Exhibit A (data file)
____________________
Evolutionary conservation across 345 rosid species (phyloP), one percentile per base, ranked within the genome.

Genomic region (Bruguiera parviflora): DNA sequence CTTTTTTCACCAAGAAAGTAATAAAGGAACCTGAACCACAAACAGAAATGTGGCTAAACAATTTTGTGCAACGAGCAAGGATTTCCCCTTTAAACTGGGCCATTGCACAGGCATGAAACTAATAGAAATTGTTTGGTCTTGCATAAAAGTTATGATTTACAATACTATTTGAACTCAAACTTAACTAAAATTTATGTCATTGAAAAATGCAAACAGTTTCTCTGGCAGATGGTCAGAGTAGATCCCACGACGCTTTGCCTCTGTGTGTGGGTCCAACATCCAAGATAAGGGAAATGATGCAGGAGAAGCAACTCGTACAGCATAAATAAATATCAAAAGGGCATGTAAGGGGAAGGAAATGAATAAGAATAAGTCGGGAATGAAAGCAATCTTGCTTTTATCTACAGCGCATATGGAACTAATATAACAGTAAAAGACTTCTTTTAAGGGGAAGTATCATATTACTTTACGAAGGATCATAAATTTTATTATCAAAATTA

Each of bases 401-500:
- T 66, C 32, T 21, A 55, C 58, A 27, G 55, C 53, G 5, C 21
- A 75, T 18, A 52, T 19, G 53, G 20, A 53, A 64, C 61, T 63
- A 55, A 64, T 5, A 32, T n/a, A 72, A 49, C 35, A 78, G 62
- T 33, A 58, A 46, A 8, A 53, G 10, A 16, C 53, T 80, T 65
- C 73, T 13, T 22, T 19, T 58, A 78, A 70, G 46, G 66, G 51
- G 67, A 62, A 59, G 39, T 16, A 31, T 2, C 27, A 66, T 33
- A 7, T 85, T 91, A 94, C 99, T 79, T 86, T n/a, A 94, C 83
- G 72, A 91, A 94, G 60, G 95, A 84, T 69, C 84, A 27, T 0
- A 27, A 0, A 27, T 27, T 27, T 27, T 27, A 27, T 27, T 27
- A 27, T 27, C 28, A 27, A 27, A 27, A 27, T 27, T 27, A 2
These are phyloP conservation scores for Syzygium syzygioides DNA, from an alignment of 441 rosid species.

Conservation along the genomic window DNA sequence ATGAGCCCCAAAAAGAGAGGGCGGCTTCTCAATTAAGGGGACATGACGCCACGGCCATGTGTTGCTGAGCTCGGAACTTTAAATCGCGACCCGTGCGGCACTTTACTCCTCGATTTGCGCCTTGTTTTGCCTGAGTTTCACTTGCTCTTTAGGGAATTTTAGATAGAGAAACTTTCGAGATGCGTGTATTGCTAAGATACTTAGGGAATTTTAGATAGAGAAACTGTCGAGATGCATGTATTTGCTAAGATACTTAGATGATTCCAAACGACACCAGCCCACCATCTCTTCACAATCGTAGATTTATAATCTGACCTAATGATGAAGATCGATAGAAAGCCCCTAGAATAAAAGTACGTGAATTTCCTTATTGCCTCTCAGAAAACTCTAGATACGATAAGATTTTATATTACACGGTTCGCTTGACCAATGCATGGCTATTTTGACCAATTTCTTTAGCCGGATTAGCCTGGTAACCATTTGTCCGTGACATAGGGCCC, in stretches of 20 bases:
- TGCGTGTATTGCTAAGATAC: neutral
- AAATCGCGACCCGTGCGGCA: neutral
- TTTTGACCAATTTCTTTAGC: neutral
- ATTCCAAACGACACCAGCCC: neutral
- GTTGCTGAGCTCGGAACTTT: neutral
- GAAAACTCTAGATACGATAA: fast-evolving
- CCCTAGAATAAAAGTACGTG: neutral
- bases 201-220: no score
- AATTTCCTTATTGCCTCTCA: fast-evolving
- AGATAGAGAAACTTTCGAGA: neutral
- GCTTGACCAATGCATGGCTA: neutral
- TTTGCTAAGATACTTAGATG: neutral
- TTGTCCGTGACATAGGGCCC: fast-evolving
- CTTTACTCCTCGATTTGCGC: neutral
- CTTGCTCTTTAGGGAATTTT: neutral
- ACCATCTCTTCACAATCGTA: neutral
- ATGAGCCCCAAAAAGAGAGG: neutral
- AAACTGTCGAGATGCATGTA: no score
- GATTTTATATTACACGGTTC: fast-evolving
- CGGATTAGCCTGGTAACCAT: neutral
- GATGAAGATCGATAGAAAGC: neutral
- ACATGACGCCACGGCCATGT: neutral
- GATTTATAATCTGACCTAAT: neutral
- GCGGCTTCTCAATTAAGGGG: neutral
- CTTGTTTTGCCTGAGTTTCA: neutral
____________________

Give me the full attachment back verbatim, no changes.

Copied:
Evolutionary conservation across 345 rosid species (phyloP), one percentile per base, ranked within the genome.

Genomic region (Bruguiera parviflora): DNA sequence CTTTTTTCACCAAGAAAGTAATAAAGGAACCTGAACCACAAACAGAAATGTGGCTAAACAATTTTGTGCAACGAGCAAGGATTTCCCCTTTAAACTGGGCCATTGCACAGGCATGAAACTAATAGAAATTGTTTGGTCTTGCATAAAAGTTATGATTTACAATACTATTTGAACTCAAACTTAACTAAAATTTATGTCATTGAAAAATGCAAACAGTTTCTCTGGCAGATGGTCAGAGTAGATCCCACGACGCTTTGCCTCTGTGTGTGGGTCCAACATCCAAGATAAGGGAAATGATGCAGGAGAAGCAACTCGTACAGCATAAATAAATATCAAAAGGGCATGTAAGGGGAAGGAAATGAATAAGAATAAGTCGGGAATGAAAGCAATCTTGCTTTTATCTACAGCGCATATGGAACTAATATAACAGTAAAAGACTTCTTTTAAGGGGAAGTATCATATTACTTTACGAAGGATCATAAATTTTATTATCAAAATTA

Each of bases 401-500:
- T 66, C 32, T 21, A 55, C 58, A 27, G 55, C 53, G 5, C 21
- A 75, T 18, A 52, T 19, G 53, G 20, A 53, A 64, C 61, T 63
- A 55, A 64, T 5, A 32, T n/a, A 72, A 49, C 35, A 78, G 62
- T 33, A 58, A 46, A 8, A 53, G 10, A 16, C 53, T 80, T 65
- C 73, T 13, T 22, T 19, T 58, A 78, A 70, G 46, G 66, G 51
- G 67, A 62, A 59, G 39, T 16, A 31, T 2, C 27, A 66, T 33
- A 7, T 85, T 91, A 94, C 99, T 79, T 86, T n/a, A 94, C 83
- G 72, A 91, A 94, G 60, G 95, A 84, T 69, C 84, A 27, T 0
- A 27, A 0, A 27, T 27, T 27, T 27, T 27, A 27, T 27, T 27
- A 27, T 27, C 28, A 27, A 27, A 27, A 27, T 27, T 27, A 2
These are phyloP conservation scores for Syzygium syzygioides DNA, from an alignment of 441 rosid species.

Conservation along the genomic window DNA sequence ATGAGCCCCAAAAAGAGAGGGCGGCTTCTCAATTAAGGGGACATGACGCCACGGCCATGTGTTGCTGAGCTCGGAACTTTAAATCGCGACCCGTGCGGCACTTTACTCCTCGATTTGCGCCTTGTTTTGCCTGAGTTTCACTTGCTCTTTAGGGAATTTTAGATAGAGAAACTTTCGAGATGCGTGTATTGCTAAGATACTTAGGGAATTTTAGATAGAGAAACTGTCGAGATGCATGTATTTGCTAAGATACTTAGATGATTCCAAACGACACCAGCCCACCATCTCTTCACAATCGTAGATTTATAATCTGACCTAATGATGAAGATCGATAGAAAGCCCCTAGAATAAAAGTACGTGAATTTCCTTATTGCCTCTCAGAAAACTCTAGATACGATAAGATTTTATATTACACGGTTCGCTTGACCAATGCATGGCTATTTTGACCAATTTCTTTAGCCGGATTAGCCTGGTAACCATTTGTCCGTGACATAGGGCCC, in stretches of 20 bases:
- TGCGTGTATTGCTAAGATAC: neutral
- AAATCGCGACCCGTGCGGCA: neutral
- TTTTGACCAATTTCTTTAGC: neutral
- ATTCCAAACGACACCAGCCC: neutral
- GTTGCTGAGCTCGGAACTTT: neutral
- GAAAACTCTAGATACGATAA: fast-evolving
- CCCTAGAATAAAAGTACGTG: neutral
- bases 201-220: no score
- AATTTCCTTATTGCCTCTCA: fast-evolving
- AGATAGAGAAACTTTCGAGA: neutral
- GCTTGACCAATGCATGGCTA: neutral
- TTTGCTAAGATACTTAGATG: neutral
- TTGTCCGTGACATAGGGCCC: fast-evolving
- CTTTACTCCTCGATTTGCGC: neutral
- CTTGCTCTTTAGGGAATTTT: neutral
- ACCATCTCTTCACAATCGTA: neutral
- ATGAGCCCCAAAAAGAGAGG: neutral
- AAACTGTCGAGATGCATGTA: no score
- GATTTTATATTACACGGTTC: fast-evolving
- CGGATTAGCCTGGTAACCAT: neutral
- GATGAAGATCGATAGAAAGC: neutral
- ACATGACGCCACGGCCATGT: neutral
- GATTTATAATCTGACCTAAT: neutral
- GCGGCTTCTCAATTAAGGGG: neutral
- CTTGTTTTGCCTGAGTTTCA: neutral